Open access on CEEOL: NO



Share this article
Facebooktwitterlinkedinmail


Language: English
Subject(s): History
Page Range: 263-278
No. of Pages: 16
Keywords: , , , , ,
Summary/Abstract: Of all the European powers involved in the conduct of the Great War, Germany suffered the most as a result of the responsibilities it had. In Berlin, the crisis in July 1914 revealed the behaviour of a small group of decision-takers in government. The Germany of Kaiser Wilhelm had no overview of the development of the war, no military and civilian strategy. No state council validated rationally the critical situation for which, later, the nation was held responsible. The political elite, mainly of aristocratic origin, was indecisive. They were beset by doubts, confusion and petty quarrels. Discussions in late July and early August limited the short-term management of the political crisis. The way this crisis would affect the nation’s future was not discussed. Berlin resembled a house without an owner. Balkan politics replaced its aspirations for world domination. Unlike Germany, Romania did not react to the crisis in July with the arguments of a great power. In Romania, the Crown Council, convened in Sinaia on July 21, 1914, decided everything. In modern Romania, few foreign policy debates have played a role as important. At the end of the debate, King Carol I, as a constitutional monarch, had to accept neutrality. He considered that Romania would regret this decision in the future. After July 21, Romania’s policy towards Germany changed significantly. After the adoption of neutrality, Romania was de facto outside any contractual obligations. The real heart of the negotiations moved towards the attractions of co-belligerence. For the first time in their recent history, mistrust, lack of hope for the future and instability now characterized Romanian-German relations.
Open access on CEEOL: NO



Share this article
Facebooktwitterlinkedinmail


Language: English
Subject(s): History
Page Range: 279-292
No. of Pages: 14
Keywords: , , , ,
Summary/Abstract: The year 1928 brought not only the celebration of 10 years since the Great Union, but also recorded a greater frequency of revisionist actions related to the system adopted after the Treaty of Versailles. Since the Bolshevik instigation in Bessarabia and the intense Hungarian activity in Transylvania and throughout Europe amplified, the Romanian state used the external propaganda in order to convince the decisional political circles of the justness of its arguments in order to maintain the borders as it was decided after the First World War. One of the propaganda tools used by Bucharest was to make good use of history and historians in order to defend the national interests of Romania. Thus, the historian Alexandru Boldur began a partnership with the Press and Information Directorate that helped him to publish books and brochures that supported the Romanian point of view regarding Bessarabia, therefore combating the Soviet standpoint. In addition, Boldur proposed a very bold international investigation in which teachers, lawyers, economists and politicians from several countries were questioned about the Bessarabian issue. This project, outlined very well in its initial form, encountered money matters and, thus, its efficiency was very low. Nevertheless, this case indicates the dilettantism of the Romanian authorities regarding the external propaganda and proved the preeminence of internal political tensions concerning the major national interests of Romania.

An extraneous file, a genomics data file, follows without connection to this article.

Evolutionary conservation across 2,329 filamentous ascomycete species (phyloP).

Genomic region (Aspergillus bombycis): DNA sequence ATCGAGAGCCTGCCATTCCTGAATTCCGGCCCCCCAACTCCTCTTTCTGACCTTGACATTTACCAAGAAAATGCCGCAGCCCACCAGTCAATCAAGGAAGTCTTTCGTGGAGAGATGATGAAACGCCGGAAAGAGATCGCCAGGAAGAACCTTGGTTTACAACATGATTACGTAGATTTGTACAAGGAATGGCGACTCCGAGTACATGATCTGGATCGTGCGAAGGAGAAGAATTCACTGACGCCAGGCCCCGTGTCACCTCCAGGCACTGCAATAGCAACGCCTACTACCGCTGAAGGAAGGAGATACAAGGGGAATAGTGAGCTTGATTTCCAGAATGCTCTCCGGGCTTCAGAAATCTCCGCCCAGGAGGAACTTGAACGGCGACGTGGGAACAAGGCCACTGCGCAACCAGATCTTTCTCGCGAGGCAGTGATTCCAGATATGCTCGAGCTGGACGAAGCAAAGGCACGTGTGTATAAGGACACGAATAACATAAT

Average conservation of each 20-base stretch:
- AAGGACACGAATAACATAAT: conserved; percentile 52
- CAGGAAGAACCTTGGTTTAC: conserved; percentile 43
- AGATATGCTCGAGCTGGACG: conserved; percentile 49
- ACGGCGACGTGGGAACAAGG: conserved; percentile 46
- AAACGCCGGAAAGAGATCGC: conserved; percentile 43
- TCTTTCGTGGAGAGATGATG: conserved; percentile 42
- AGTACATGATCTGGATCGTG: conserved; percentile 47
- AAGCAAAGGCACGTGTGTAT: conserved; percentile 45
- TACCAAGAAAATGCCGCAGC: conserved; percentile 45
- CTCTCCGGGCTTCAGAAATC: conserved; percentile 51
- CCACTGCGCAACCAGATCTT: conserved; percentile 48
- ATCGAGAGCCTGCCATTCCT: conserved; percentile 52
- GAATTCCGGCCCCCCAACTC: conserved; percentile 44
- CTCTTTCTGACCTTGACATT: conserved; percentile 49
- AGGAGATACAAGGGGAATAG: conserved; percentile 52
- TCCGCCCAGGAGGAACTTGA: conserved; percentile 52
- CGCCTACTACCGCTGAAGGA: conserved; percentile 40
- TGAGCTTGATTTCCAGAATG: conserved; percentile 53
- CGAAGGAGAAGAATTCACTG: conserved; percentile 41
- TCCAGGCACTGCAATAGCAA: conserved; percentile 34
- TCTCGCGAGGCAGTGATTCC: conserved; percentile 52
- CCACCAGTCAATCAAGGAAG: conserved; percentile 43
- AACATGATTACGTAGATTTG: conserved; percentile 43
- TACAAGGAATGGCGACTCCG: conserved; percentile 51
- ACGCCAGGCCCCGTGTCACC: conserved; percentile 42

Open access on CEEOL: NO



Share this article
Facebooktwitterlinkedinmail


Language: English
Subject(s): Review
Page Range: 293-294
No. of Pages: 2
Keywords: , , , ,
Summary/Abstract: The least that can be said about this volume is that it is thoroughly documented and comprehensive. In fact, in my opinion, this is the most valuable and time enduring synthesis of WWII German history and an outstanding literary achievement recalling in many of its pages the biting prose of Curzio Malaparte.